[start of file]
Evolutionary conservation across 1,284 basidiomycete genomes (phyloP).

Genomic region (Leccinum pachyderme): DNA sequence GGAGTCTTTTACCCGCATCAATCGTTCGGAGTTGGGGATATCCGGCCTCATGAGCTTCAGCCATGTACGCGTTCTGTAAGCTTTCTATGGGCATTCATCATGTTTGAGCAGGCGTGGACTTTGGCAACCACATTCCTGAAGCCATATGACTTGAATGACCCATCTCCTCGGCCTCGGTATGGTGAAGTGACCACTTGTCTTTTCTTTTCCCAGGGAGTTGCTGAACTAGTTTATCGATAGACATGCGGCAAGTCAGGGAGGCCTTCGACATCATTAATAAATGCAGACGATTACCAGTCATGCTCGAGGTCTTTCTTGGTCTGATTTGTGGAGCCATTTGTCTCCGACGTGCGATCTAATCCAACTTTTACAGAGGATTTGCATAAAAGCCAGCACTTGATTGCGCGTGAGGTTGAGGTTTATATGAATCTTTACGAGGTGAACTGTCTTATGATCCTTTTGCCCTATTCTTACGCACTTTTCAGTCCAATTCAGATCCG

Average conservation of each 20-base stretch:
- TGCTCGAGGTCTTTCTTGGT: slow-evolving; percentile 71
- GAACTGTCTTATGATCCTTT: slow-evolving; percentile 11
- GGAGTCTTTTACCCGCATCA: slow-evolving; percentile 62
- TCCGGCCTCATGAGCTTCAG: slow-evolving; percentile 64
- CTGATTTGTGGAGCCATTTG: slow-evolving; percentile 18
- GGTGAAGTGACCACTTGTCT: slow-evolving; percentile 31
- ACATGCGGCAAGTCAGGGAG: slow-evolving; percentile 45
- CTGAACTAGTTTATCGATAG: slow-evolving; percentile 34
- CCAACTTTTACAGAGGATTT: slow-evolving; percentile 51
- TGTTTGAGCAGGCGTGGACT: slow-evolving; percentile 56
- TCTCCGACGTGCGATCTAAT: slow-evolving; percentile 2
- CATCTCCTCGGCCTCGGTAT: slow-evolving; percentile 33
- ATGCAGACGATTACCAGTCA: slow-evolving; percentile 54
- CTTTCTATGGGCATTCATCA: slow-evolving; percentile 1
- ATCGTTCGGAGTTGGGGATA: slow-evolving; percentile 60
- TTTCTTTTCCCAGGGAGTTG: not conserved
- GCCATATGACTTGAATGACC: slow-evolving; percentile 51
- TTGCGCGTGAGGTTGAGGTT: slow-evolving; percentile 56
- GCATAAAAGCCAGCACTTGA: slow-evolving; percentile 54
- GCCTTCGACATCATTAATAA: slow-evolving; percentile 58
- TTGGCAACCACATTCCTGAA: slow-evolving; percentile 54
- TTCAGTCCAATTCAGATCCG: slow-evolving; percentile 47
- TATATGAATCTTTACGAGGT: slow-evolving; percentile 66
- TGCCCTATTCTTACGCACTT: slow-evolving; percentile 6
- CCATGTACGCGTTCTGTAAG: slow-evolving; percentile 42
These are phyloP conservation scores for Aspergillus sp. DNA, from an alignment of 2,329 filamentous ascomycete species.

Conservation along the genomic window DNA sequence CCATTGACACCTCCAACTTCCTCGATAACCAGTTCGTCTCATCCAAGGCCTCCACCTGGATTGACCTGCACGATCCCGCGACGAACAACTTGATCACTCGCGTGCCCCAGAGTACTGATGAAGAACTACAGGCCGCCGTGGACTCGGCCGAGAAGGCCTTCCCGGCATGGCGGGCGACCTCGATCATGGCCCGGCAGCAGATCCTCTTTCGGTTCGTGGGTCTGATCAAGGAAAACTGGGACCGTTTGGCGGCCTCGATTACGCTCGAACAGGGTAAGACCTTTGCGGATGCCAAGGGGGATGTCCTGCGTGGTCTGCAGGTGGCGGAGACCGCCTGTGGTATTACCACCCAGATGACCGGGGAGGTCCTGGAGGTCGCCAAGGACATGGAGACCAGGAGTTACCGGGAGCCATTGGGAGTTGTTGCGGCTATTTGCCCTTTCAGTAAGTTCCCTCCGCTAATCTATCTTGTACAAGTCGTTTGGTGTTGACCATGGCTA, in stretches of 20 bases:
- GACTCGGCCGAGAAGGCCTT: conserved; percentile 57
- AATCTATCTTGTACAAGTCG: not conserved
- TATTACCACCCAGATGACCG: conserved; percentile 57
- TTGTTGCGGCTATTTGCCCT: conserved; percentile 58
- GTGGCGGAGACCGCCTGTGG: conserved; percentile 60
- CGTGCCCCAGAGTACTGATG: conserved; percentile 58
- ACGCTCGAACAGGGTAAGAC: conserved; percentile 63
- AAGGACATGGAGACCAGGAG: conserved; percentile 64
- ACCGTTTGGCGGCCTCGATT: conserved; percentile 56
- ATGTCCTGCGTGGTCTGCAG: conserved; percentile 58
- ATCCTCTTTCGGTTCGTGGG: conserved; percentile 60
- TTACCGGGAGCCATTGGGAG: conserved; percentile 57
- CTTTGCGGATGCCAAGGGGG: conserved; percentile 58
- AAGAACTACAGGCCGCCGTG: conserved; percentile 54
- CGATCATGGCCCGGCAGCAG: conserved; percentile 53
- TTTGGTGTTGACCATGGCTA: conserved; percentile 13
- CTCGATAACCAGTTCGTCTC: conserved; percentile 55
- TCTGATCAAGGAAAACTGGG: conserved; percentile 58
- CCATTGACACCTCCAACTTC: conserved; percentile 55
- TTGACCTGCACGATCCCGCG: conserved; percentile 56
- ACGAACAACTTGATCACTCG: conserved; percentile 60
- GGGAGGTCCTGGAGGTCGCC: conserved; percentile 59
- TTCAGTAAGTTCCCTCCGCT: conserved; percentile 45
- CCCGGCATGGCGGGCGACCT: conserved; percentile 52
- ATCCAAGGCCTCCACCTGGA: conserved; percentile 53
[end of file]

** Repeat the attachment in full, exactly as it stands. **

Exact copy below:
Evolutionary conservation across 1,284 basidiomycete genomes (phyloP).

Genomic region (Leccinum pachyderme): DNA sequence GGAGTCTTTTACCCGCATCAATCGTTCGGAGTTGGGGATATCCGGCCTCATGAGCTTCAGCCATGTACGCGTTCTGTAAGCTTTCTATGGGCATTCATCATGTTTGAGCAGGCGTGGACTTTGGCAACCACATTCCTGAAGCCATATGACTTGAATGACCCATCTCCTCGGCCTCGGTATGGTGAAGTGACCACTTGTCTTTTCTTTTCCCAGGGAGTTGCTGAACTAGTTTATCGATAGACATGCGGCAAGTCAGGGAGGCCTTCGACATCATTAATAAATGCAGACGATTACCAGTCATGCTCGAGGTCTTTCTTGGTCTGATTTGTGGAGCCATTTGTCTCCGACGTGCGATCTAATCCAACTTTTACAGAGGATTTGCATAAAAGCCAGCACTTGATTGCGCGTGAGGTTGAGGTTTATATGAATCTTTACGAGGTGAACTGTCTTATGATCCTTTTGCCCTATTCTTACGCACTTTTCAGTCCAATTCAGATCCG

Average conservation of each 20-base stretch:
- TGCTCGAGGTCTTTCTTGGT: slow-evolving; percentile 71
- GAACTGTCTTATGATCCTTT: slow-evolving; percentile 11
- GGAGTCTTTTACCCGCATCA: slow-evolving; percentile 62
- TCCGGCCTCATGAGCTTCAG: slow-evolving; percentile 64
- CTGATTTGTGGAGCCATTTG: slow-evolving; percentile 18
- GGTGAAGTGACCACTTGTCT: slow-evolving; percentile 31
- ACATGCGGCAAGTCAGGGAG: slow-evolving; percentile 45
- CTGAACTAGTTTATCGATAG: slow-evolving; percentile 34
- CCAACTTTTACAGAGGATTT: slow-evolving; percentile 51
- TGTTTGAGCAGGCGTGGACT: slow-evolving; percentile 56
- TCTCCGACGTGCGATCTAAT: slow-evolving; percentile 2
- CATCTCCTCGGCCTCGGTAT: slow-evolving; percentile 33
- ATGCAGACGATTACCAGTCA: slow-evolving; percentile 54
- CTTTCTATGGGCATTCATCA: slow-evolving; percentile 1
- ATCGTTCGGAGTTGGGGATA: slow-evolving; percentile 60
- TTTCTTTTCCCAGGGAGTTG: not conserved
- GCCATATGACTTGAATGACC: slow-evolving; percentile 51
- TTGCGCGTGAGGTTGAGGTT: slow-evolving; percentile 56
- GCATAAAAGCCAGCACTTGA: slow-evolving; percentile 54
- GCCTTCGACATCATTAATAA: slow-evolving; percentile 58
- TTGGCAACCACATTCCTGAA: slow-evolving; percentile 54
- TTCAGTCCAATTCAGATCCG: slow-evolving; percentile 47
- TATATGAATCTTTACGAGGT: slow-evolving; percentile 66
- TGCCCTATTCTTACGCACTT: slow-evolving; percentile 6
- CCATGTACGCGTTCTGTAAG: slow-evolving; percentile 42
These are phyloP conservation scores for Aspergillus sp. DNA, from an alignment of 2,329 filamentous ascomycete species.

Conservation along the genomic window DNA sequence CCATTGACACCTCCAACTTCCTCGATAACCAGTTCGTCTCATCCAAGGCCTCCACCTGGATTGACCTGCACGATCCCGCGACGAACAACTTGATCACTCGCGTGCCCCAGAGTACTGATGAAGAACTACAGGCCGCCGTGGACTCGGCCGAGAAGGCCTTCCCGGCATGGCGGGCGACCTCGATCATGGCCCGGCAGCAGATCCTCTTTCGGTTCGTGGGTCTGATCAAGGAAAACTGGGACCGTTTGGCGGCCTCGATTACGCTCGAACAGGGTAAGACCTTTGCGGATGCCAAGGGGGATGTCCTGCGTGGTCTGCAGGTGGCGGAGACCGCCTGTGGTATTACCACCCAGATGACCGGGGAGGTCCTGGAGGTCGCCAAGGACATGGAGACCAGGAGTTACCGGGAGCCATTGGGAGTTGTTGCGGCTATTTGCCCTTTCAGTAAGTTCCCTCCGCTAATCTATCTTGTACAAGTCGTTTGGTGTTGACCATGGCTA, in stretches of 20 bases:
- GACTCGGCCGAGAAGGCCTT: conserved; percentile 57
- AATCTATCTTGTACAAGTCG: not conserved
- TATTACCACCCAGATGACCG: conserved; percentile 57
- TTGTTGCGGCTATTTGCCCT: conserved; percentile 58
- GTGGCGGAGACCGCCTGTGG: conserved; percentile 60
- CGTGCCCCAGAGTACTGATG: conserved; percentile 58
- ACGCTCGAACAGGGTAAGAC: conserved; percentile 63
- AAGGACATGGAGACCAGGAG: conserved; percentile 64
- ACCGTTTGGCGGCCTCGATT: conserved; percentile 56
- ATGTCCTGCGTGGTCTGCAG: conserved; percentile 58
- ATCCTCTTTCGGTTCGTGGG: conserved; percentile 60
- TTACCGGGAGCCATTGGGAG: conserved; percentile 57
- CTTTGCGGATGCCAAGGGGG: conserved; percentile 58
- AAGAACTACAGGCCGCCGTG: conserved; percentile 54
- CGATCATGGCCCGGCAGCAG: conserved; percentile 53
- TTTGGTGTTGACCATGGCTA: conserved; percentile 13
- CTCGATAACCAGTTCGTCTC: conserved; percentile 55
- TCTGATCAAGGAAAACTGGG: conserved; percentile 58
- CCATTGACACCTCCAACTTC: conserved; percentile 55
- TTGACCTGCACGATCCCGCG: conserved; percentile 56
- ACGAACAACTTGATCACTCG: conserved; percentile 60
- GGGAGGTCCTGGAGGTCGCC: conserved; percentile 59
- TTCAGTAAGTTCCCTCCGCT: conserved; percentile 45
- CCCGGCATGGCGGGCGACCT: conserved; percentile 52
- ATCCAAGGCCTCCACCTGGA: conserved; percentile 53